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Highlights

The smouldering of biomass can be effectively controlled by inert additives.

Inerts in the biomass modify the texture and thermal properties of the bed.

Inerts in the biomass shape a well-defined and controllable front.

The front propagation rate is controlled by the flow rate of O2.

The pressure drop is a sharp diagnostic of smouldering onset and evolution.

Abstract

We investigated the smouldering onset and propagation in a biomass (pine bark) bed to mitigate or control the process. By the addition of sand, the bed porosity has been modified. Sand of different average particle size, in different arrangements and proportions (from 30 to 70%) has been used, modifying the bed porosity (between 0.44 and 0.67). Experiments have been carried out in a flow reactor, with controlled O2 content in the feed. The packed bed was large enough to allow the development of a reaction front, as expected in large scale applications. Pressure drop measurements revealed as a useful indication to monitor the smouldering onset and the front evolution. The process appears always controlled by the flux of O2, as expected for smouldering. Properly tuning the bed porosity with inert solids, allows to control the self-heating propagation, in view of its exploitation for low temperature heat production with simultaneous controlled conversion. The addition of sand supports a well-defined reaction front. The inert solid preserves the bed texture when the biomass is progressively consumed and allows to evenly distribute O2 to the biomass, thus regulating the heat dissipation and keeping the smouldering front confined.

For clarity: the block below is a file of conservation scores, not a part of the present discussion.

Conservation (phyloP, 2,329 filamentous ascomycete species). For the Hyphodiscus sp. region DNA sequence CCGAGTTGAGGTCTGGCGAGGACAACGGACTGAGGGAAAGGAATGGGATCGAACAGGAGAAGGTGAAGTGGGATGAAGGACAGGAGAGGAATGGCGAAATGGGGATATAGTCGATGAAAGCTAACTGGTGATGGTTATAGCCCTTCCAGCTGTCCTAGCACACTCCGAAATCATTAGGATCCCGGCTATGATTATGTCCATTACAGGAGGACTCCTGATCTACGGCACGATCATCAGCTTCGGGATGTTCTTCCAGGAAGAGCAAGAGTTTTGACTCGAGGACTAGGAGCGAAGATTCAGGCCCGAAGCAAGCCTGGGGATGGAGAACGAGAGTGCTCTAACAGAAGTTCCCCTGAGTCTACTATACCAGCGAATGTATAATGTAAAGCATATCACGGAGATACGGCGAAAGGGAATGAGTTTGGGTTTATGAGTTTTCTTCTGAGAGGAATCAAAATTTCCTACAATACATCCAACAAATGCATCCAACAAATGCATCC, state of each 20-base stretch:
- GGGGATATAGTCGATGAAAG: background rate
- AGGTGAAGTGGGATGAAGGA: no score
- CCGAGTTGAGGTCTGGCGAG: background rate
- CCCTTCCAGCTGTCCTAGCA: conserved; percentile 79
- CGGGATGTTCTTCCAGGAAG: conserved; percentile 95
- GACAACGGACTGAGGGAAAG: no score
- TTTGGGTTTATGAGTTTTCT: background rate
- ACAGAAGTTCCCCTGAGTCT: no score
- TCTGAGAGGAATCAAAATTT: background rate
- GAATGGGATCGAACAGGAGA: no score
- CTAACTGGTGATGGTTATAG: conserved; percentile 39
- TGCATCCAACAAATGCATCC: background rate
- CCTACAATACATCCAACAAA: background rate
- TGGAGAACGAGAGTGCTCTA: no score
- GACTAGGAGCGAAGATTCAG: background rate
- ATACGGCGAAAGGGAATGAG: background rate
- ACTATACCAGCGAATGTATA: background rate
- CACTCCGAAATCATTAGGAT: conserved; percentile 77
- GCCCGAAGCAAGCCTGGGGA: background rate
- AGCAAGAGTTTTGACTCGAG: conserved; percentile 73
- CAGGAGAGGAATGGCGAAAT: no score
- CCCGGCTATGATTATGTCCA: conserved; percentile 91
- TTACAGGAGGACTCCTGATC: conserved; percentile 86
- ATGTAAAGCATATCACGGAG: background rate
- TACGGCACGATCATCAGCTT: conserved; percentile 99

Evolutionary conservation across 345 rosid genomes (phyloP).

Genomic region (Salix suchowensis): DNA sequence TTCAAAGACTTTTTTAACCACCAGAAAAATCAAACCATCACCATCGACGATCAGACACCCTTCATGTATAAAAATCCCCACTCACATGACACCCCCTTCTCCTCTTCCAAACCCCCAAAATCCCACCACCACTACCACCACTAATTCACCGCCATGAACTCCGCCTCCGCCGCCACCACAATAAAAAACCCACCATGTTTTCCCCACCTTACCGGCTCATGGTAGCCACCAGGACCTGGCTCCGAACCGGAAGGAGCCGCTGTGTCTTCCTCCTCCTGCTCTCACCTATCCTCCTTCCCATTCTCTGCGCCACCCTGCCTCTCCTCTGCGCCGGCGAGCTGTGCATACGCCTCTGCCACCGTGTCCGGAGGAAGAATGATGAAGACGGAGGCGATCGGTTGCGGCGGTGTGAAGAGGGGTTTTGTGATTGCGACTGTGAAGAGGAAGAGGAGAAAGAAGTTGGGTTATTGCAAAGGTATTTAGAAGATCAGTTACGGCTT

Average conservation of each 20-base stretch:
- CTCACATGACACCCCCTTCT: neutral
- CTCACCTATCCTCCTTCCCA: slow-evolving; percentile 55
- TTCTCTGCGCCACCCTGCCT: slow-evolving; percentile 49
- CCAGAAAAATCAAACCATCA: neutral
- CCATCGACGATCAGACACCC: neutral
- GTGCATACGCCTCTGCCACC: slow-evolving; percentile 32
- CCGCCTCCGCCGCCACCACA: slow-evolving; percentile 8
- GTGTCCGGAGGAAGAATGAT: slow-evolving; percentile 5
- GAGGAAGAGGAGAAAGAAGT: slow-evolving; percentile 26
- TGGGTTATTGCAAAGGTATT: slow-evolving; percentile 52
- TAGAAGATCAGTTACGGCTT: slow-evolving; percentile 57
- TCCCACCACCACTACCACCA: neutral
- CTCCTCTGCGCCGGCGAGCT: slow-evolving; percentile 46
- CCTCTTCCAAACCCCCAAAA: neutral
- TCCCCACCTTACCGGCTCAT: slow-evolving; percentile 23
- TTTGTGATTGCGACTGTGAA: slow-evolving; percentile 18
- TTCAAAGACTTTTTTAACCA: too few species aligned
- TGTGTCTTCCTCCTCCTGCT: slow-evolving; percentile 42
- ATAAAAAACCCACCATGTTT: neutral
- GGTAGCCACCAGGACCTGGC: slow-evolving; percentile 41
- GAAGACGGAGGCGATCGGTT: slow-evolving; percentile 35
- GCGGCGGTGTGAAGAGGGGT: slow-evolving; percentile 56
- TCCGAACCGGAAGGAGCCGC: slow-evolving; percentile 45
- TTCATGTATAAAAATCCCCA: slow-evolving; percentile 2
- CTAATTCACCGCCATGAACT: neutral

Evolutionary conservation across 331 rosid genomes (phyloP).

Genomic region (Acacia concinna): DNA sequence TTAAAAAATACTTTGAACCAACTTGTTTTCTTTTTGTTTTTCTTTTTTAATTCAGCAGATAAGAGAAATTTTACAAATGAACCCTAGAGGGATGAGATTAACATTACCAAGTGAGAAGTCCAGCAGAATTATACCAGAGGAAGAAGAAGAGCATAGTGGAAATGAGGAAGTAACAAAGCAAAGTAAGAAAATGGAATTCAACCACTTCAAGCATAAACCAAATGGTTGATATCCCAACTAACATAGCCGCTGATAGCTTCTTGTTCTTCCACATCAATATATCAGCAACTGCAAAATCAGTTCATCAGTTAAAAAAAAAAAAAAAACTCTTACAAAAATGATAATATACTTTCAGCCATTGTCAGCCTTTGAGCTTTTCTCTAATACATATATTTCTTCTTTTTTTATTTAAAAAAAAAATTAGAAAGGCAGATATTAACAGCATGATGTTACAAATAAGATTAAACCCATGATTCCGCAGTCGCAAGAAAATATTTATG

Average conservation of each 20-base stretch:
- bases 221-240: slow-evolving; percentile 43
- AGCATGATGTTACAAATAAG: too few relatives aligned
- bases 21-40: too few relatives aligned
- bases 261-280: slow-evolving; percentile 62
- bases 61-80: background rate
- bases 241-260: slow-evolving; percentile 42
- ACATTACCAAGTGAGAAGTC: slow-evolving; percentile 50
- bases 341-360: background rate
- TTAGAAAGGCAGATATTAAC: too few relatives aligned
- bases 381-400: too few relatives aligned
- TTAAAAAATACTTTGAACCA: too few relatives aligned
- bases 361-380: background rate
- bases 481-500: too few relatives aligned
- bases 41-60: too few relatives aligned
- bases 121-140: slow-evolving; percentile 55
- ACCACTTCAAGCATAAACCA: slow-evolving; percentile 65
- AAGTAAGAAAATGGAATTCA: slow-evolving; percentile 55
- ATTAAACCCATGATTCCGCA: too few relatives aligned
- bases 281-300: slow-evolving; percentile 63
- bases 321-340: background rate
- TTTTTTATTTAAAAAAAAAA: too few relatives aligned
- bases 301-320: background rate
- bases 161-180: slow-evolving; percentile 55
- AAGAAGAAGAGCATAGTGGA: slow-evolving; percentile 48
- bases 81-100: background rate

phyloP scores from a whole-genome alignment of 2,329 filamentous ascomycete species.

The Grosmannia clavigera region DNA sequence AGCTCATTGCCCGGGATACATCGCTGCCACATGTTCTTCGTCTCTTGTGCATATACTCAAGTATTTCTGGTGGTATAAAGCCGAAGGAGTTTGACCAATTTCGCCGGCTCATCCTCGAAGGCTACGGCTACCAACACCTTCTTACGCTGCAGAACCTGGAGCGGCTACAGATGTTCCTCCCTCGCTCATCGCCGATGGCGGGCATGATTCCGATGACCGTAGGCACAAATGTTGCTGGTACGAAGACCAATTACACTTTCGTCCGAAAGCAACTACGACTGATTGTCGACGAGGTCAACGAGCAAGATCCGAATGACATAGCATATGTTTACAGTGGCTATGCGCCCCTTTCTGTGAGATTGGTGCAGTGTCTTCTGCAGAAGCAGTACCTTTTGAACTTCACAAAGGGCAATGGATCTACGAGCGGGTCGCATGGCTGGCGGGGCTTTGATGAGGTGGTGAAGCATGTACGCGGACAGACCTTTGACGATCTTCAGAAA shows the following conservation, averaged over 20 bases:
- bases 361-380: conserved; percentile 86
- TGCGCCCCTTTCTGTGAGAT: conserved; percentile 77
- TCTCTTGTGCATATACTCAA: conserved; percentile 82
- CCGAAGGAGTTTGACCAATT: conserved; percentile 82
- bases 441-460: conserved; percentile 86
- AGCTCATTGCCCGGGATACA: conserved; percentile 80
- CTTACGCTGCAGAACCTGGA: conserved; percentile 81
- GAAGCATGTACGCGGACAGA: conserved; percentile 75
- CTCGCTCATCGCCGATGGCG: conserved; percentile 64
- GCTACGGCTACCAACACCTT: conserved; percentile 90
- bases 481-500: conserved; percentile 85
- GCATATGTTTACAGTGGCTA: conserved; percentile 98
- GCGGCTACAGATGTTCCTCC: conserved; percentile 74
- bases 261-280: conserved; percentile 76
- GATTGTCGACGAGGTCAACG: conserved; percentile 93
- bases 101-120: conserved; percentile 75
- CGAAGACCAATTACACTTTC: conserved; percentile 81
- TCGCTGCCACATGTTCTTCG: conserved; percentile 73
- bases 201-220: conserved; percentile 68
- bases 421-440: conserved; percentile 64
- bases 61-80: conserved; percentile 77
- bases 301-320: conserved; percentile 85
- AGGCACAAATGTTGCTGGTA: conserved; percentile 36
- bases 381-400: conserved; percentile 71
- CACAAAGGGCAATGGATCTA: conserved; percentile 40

Keywords

Smouldering combustion

Self-heating

Pine bark

Bed porosity

Pressure drop

Air starvation

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© 2018 Published by Elsevier Ltd.